Swim pool entry costs set to go up

COST INCREASE: The Northern Swimming Pool Board fears it may have to put up admission costs or possibly close at weekends

COST INCREASE: The Northern Swimming Pool Board fears it may have to put up admission costs or possibly close at weekends

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THE cost of admission to Ramsey Swimming Pool could go up from April 1 if no other way of reducing expenditure can be found.

The Northern Local Authorities Swimming Pool Board has been looking at ways to cut its outgoings by 10 per cent in the coming year, as requested by the Department of Community, Culture and Leisure.

Board chairman John Wormald said the only other alternative they had identified was that of closing the pool at weekends, when staffing levels are most expensive.

Admission costs are: adults £3 per session; senior citizens and children £2; adult lunchtime session £2.50. Sessions can vary in time.

The £5.8million northern pool and cafe opened in 2008. As well as being a public facility, it is used by the nine local schools and various swimming clubs. It employs 22 full and part-time staff, most of whom are poolside life guards. Wages account for over a quarter of expenditure. Loan repayments, which are beyond the board’s control, account for almost 50 per cent. Fuel, electricity, insurance, rates and maintenance account for the remaining quarter.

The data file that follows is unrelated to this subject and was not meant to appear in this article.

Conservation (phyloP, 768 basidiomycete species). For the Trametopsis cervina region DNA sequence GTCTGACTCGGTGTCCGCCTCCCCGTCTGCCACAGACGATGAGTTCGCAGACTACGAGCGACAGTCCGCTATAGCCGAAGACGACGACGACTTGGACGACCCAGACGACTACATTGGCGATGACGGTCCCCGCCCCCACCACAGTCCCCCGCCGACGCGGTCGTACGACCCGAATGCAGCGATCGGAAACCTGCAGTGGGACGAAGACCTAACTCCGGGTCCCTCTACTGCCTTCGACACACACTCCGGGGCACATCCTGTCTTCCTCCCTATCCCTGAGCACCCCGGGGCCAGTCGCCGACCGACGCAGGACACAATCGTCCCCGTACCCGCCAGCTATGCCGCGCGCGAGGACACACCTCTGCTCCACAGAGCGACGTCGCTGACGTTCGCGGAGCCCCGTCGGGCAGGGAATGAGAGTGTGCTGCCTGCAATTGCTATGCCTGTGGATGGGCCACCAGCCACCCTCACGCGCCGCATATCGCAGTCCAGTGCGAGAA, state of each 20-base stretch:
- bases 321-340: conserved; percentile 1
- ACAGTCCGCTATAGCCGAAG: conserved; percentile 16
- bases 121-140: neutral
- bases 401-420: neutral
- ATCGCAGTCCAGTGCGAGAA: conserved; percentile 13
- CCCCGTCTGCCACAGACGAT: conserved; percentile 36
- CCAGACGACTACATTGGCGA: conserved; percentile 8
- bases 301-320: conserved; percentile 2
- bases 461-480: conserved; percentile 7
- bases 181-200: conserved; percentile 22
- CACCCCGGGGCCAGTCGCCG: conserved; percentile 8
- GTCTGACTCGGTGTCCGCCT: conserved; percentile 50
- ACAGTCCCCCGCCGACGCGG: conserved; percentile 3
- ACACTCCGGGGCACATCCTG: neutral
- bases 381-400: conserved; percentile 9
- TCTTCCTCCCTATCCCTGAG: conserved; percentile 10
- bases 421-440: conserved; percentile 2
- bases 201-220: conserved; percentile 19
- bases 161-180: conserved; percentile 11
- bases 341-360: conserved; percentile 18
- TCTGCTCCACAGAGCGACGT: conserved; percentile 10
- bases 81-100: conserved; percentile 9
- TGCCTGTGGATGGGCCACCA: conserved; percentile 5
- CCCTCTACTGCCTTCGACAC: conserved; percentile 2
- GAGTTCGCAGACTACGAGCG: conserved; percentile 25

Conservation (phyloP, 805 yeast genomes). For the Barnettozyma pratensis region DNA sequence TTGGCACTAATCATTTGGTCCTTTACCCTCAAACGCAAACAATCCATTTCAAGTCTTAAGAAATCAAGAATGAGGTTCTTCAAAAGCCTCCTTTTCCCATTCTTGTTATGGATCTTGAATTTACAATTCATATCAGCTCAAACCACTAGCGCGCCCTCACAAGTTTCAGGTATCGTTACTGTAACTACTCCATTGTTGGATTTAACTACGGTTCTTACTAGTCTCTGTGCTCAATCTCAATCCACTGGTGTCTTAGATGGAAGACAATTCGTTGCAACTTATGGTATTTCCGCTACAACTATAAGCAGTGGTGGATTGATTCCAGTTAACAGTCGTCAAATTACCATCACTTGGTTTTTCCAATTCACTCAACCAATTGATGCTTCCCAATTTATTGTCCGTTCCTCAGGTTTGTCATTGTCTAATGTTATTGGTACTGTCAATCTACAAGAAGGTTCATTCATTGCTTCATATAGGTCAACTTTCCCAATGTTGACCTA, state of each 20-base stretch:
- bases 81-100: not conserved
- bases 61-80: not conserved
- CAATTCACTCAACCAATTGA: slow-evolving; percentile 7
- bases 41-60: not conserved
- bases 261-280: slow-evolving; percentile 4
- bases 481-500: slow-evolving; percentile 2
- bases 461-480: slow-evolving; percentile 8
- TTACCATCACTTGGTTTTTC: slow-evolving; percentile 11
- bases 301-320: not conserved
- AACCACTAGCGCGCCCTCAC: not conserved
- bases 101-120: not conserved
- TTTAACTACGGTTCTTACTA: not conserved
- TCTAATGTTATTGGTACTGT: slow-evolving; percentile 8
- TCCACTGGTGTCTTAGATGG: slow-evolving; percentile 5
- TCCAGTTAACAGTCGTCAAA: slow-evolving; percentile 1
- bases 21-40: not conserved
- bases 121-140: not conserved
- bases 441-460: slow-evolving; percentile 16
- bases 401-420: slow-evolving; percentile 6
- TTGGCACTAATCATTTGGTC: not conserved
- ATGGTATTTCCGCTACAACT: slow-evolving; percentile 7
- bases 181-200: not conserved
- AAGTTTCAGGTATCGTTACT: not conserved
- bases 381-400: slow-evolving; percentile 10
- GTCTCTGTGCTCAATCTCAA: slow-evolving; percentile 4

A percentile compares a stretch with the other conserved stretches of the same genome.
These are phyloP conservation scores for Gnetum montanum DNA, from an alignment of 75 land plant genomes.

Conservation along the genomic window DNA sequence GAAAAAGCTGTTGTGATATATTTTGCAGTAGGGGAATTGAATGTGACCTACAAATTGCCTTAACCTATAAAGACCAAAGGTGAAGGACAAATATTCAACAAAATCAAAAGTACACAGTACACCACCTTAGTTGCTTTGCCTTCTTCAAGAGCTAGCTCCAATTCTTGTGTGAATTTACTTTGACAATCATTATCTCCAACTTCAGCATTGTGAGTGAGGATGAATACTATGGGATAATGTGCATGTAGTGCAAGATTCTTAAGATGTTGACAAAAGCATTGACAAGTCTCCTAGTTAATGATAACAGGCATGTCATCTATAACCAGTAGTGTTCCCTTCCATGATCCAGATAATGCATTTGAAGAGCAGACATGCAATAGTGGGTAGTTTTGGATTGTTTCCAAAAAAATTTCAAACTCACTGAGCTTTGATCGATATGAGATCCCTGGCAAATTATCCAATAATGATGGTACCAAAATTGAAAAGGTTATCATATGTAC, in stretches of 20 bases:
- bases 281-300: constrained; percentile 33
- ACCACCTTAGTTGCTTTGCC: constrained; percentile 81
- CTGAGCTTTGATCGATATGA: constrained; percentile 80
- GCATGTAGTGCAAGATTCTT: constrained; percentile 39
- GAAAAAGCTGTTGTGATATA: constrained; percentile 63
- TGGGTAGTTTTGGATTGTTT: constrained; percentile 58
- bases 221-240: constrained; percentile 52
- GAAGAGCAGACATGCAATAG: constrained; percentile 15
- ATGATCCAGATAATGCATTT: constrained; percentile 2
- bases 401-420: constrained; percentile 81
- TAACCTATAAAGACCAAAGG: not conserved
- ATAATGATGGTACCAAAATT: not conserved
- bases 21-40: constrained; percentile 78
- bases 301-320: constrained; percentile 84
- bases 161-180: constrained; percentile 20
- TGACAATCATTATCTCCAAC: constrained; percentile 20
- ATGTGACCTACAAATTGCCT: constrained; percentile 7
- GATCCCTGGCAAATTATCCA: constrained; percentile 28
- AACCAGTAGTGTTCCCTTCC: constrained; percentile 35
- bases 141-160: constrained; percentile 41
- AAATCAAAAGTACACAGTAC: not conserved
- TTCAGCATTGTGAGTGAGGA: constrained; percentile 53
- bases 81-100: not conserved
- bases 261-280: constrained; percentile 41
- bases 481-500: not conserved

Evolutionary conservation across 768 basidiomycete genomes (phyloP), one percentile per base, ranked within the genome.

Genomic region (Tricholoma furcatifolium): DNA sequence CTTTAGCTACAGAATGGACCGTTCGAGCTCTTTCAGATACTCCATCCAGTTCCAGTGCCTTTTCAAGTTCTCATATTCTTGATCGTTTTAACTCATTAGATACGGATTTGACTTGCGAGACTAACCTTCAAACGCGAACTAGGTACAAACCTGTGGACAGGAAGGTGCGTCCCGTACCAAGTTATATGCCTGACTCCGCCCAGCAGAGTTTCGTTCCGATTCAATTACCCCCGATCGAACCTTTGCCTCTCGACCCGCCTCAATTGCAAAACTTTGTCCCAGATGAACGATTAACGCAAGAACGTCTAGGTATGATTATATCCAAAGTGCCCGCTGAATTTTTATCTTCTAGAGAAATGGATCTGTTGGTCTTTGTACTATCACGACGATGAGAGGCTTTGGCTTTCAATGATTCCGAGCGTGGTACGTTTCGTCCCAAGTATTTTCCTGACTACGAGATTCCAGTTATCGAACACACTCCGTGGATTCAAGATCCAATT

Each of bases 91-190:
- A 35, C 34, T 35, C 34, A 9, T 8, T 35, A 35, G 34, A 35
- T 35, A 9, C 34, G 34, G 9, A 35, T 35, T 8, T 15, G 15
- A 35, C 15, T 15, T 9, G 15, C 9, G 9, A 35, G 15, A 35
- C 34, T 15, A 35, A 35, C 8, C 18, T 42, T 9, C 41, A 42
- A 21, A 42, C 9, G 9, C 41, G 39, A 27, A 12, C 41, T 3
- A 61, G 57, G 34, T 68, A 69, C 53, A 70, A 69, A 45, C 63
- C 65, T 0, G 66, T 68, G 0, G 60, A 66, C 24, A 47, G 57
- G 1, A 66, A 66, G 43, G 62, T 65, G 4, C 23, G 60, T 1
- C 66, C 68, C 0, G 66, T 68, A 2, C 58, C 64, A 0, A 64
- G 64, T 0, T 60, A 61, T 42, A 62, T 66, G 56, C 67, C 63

New health and safety requirements add a further £8,500 per annum to costs.

The board is writing to director of community culture and leisure Mike Ball asking for special consideration on grounds it is a new facility with new challenges for the board, for which the current financial year (2010/11) is its first full accounting year. The board also pointed out that the deficiency for the old pool in its final year (2007/8) stood at £300,000 (this did not cover any loan repayments, accounting/audit fees and health and safety costs now being experienced). The new pool’s real operating costs had significantly reduced by approximately 25 per cent when compared with four years ago.

The board considered it had addressed all budgetary aspects to the best of its ability and within imposed constraints and therefore looked to the department for any assistance or suggestions that might help them through ‘this difficult situation’.

‘We therefore request your assistance as above and suggest that you look favourably at the board’s unique position and agree the higher deficiency payment of £657,500 required to enable the pool to continue to operate successfully in its identifiable role within the community’, it states.

Mr Wormald told the Examiner: ‘There’s not a lot more we can do. We’re down to our bare bones. It boils down to closing at weekends, reducing the time of sessions or increasing admission prices. We are hoping the department will accept our pleas.’

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